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PODCAST: Waiting at Wal-Mart

Wed, 2015-09-02 03:00

On today's show, we'll talk about job growth in August; Wal-Mart's attempts to reinvent; and selling bonds during wartime to support U.S. efforts.

Selling bonds to fund the war and fight inflation

Wed, 2015-09-02 02:00

This year marks the 70th anniversary of the end World War II — May 8 was the anniversary of victory in Europe and September 2 marks the formal surrender of Japan.  

Central to the war effort at home was the war bond. The U.S. sold more than $150 billion worth of them to help fund the war, fight inflation and give those who stayed home a way to contribute.   

Marketplace’s Sabri Ben-Achour spoke to Ken McGee, who sold those bonds as a child. 

Click the above audio player to hear more about the history of war bonds, and the below audio player to hear McGee's full story about his war bond-selling experience.    

I’m Ken McGee, B Kenneth McGee, 84-years-old. I live in the middle of the woods near a little crossroads which is called Centerville, North Carolina, in like the middle of nowhere.

In 1944, I was 13 years old. My dad was Irish Catholic, my mother was Jewish, and my dad had very strong feelings about the war. My mom had people in the caps some which got in some which didn’t. So of course we felt very strongly about the war. 

Dad was really too old to go back in but he volunteered to go back in. He was gone for probably 2 or 3 years he was at D-Day in Normandy plus a couple days, he was in all the major battles. I will never forget the day the Normandy invasion began. I think my mom and I listened to the radio all night. I remember listening wondering if dad was on that.

I felt like I had to do more than just collect tin foil like all the other children were doing. So I volunteered in the war bonds effort.

So I went door to door selling war bonds — And you could do that in those days; a little boy, going door to door.  They were 18 dollars and 75 cents each; maturity date they were 25 dollars. 

I was so thrilled to be doing it, and I can remember the day I sold 10 bonds in one day. I thought I was a hero. But I think a lot of people were buying those not as an investment but as a contribution to the war.  In those days, that was our lives. We were consumed by the war.  If you weren’t at war you felt like you had to do something to contribute, you know?

Selling bonds to fund the war

Wed, 2015-09-02 02:00

This year marks the 70th anniversary of World War II — May 8th marked the anniversary of victory in Europe, and September 2nd marks the formal surrender of Japan, ending World War II.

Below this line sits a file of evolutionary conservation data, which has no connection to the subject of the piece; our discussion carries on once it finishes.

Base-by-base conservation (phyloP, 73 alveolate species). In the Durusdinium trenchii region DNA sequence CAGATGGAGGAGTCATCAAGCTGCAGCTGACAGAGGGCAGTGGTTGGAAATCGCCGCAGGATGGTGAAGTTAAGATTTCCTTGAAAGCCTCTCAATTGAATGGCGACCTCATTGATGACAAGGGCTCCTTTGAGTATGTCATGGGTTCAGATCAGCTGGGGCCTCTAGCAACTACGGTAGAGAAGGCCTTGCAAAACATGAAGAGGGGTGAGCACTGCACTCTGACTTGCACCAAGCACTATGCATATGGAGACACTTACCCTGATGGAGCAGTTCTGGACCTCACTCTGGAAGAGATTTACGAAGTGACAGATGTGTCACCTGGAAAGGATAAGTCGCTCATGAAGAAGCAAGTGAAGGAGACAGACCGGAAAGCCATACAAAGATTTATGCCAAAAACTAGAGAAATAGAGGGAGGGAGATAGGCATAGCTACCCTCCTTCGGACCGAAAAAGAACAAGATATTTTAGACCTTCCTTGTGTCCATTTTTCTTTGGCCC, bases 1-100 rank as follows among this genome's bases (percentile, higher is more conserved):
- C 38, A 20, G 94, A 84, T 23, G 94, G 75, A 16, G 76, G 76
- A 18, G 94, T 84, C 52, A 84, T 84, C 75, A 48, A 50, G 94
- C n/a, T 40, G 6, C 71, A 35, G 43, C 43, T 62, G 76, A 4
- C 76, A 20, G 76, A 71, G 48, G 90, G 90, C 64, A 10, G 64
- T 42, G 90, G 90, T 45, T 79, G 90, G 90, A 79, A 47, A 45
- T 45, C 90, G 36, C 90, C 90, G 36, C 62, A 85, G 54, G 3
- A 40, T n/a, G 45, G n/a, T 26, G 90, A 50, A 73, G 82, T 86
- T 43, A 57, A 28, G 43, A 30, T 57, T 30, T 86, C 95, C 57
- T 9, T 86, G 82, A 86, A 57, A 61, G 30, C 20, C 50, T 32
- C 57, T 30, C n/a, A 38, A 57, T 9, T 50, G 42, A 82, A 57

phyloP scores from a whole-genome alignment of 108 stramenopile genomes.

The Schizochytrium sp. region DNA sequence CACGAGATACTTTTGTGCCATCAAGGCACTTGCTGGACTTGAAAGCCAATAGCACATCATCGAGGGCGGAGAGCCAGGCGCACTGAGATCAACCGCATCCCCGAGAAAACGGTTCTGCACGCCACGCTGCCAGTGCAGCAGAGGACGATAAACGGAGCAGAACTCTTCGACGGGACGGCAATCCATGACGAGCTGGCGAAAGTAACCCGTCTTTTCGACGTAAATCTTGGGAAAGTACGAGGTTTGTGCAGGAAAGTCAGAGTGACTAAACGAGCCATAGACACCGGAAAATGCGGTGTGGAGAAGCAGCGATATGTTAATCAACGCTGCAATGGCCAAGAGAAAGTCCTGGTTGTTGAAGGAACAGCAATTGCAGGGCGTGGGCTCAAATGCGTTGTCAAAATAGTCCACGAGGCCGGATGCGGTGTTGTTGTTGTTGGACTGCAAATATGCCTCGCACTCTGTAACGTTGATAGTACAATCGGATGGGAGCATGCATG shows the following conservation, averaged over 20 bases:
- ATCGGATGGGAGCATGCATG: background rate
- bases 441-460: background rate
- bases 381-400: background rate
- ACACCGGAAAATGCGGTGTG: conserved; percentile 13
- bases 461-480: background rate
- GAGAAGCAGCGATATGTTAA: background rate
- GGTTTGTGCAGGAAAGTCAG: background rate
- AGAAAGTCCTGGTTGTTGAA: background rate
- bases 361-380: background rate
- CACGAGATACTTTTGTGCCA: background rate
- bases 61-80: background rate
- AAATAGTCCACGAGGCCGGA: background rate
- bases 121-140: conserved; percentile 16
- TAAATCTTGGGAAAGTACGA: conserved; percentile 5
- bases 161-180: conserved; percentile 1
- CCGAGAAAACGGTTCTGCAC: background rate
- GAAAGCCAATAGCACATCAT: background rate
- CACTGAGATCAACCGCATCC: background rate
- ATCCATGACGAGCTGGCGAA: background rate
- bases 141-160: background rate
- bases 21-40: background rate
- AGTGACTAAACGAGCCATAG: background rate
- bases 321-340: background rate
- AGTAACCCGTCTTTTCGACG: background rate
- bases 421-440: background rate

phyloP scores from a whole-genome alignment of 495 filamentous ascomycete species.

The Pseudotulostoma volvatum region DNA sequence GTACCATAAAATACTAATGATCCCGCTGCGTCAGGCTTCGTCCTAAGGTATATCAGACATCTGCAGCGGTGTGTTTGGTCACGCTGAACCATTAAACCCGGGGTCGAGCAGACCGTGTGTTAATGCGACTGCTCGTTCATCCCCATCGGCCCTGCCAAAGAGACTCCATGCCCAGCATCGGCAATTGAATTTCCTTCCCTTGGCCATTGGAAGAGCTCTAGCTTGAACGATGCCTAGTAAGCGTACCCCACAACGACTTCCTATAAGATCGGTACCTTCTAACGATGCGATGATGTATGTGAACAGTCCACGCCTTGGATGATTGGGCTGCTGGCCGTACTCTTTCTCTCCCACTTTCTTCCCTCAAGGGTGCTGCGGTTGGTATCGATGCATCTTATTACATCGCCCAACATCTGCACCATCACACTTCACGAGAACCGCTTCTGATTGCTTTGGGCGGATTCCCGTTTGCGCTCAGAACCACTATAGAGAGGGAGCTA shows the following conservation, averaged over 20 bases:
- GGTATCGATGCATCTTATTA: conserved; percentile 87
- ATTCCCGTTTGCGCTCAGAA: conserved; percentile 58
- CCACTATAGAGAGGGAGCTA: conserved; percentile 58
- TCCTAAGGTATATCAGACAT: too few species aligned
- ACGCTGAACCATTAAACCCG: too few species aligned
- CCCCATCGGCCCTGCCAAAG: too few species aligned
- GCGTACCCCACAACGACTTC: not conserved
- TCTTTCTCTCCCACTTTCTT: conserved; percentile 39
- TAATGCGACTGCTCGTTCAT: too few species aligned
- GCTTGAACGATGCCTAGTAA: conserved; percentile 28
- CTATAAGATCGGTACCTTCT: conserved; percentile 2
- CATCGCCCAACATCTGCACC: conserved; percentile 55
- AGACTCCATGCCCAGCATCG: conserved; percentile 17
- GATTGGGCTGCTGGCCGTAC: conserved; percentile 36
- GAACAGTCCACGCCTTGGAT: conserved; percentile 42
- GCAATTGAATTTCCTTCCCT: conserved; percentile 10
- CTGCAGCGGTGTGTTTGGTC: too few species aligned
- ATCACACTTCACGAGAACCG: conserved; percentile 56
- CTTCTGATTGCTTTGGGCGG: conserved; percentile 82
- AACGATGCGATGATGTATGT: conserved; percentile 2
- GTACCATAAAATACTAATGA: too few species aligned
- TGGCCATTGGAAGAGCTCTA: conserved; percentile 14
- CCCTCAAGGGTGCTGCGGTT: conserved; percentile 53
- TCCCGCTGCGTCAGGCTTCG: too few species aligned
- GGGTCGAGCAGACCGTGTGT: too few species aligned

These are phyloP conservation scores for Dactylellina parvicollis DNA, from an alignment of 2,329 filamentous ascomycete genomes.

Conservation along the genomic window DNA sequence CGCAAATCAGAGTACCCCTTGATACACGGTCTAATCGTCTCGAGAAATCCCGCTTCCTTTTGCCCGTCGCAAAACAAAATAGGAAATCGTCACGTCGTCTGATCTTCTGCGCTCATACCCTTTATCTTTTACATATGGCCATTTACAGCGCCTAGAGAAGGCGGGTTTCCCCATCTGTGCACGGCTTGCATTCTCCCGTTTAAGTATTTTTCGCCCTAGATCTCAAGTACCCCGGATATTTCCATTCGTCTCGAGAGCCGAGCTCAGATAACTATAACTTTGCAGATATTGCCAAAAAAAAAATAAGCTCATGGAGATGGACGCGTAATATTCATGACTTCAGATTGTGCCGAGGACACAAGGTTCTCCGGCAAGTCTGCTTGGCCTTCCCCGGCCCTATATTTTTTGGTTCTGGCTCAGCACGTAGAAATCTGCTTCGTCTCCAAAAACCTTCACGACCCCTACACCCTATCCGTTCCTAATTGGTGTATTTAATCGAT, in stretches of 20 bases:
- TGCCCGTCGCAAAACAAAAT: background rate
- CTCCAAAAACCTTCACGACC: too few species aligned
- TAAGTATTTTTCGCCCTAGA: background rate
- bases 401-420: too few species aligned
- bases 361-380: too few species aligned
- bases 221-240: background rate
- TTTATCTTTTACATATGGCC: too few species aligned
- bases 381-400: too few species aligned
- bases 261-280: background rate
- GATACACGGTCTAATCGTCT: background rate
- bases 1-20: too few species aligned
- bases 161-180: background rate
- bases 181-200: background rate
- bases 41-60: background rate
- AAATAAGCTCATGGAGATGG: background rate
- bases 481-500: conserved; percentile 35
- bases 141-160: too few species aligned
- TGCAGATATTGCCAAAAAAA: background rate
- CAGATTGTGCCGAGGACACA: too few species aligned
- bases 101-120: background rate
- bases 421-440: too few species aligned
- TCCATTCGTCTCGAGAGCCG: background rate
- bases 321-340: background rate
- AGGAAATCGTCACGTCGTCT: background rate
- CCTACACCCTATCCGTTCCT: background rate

Central to war effort here at home was the war bond. The U.S. sold more than $150 billion dollars worth of them to help fund the war, fight inflation, and give those who stayed home a way to support the war effort.   

Marketplace’s Sabri Ben-Achour spoke to a gentleman named Ken McGee, who sold those bonds as a child. 

Click the above audio player to hear more.  

I’m Ken McGee, B Kenneth McGee, 84-years-old. I live in the middle of the woods near a little crossroads which is called Centerville, North Carolina, in like the middle of nowhere.

In 1944, I was 13 years old. My dad was Irish Catholic, my mother was Jewish, and my dad had very strong feelings about the war. My mom had people in the caps some which got in some which didn’t. So of course we felt very strongly about the war. 

Dad was really too old to go back in but he volunteered to go back in. He was gone for probably 2 or 3 years he was at D-Day in Normandy plus a couple days, he was in all the major battles. I will never forget the day the Normandy invasion began. I think my mom and I listened to the radio all night. I remember listening wondering if dad was on that.

I felt like I had to do more than just collect tin foil like all the other children were doing. So I volunteered in the war bonds effort.

So I went door to door selling war bonds — And you could do that in those days; a little boy, going door to door.  They were 18 dollars and 75 cents each; maturity date they were 25 dollars. 

I was so thrilled to be doing it, and I can remember the day I sold 10 bonds in one day. I thought I was a hero. But I think a lot of people were buying those not as an investment but as a contribution to the war.  In those days, that was our lives. We were consumed by the war.  If you weren’t at war you felt like you had to do something to contribute, you know?

Wal-Mart's goal: Reinvention

Wed, 2015-09-02 02:00

Customers don’t like waiting, and the country's largest retailer knows it.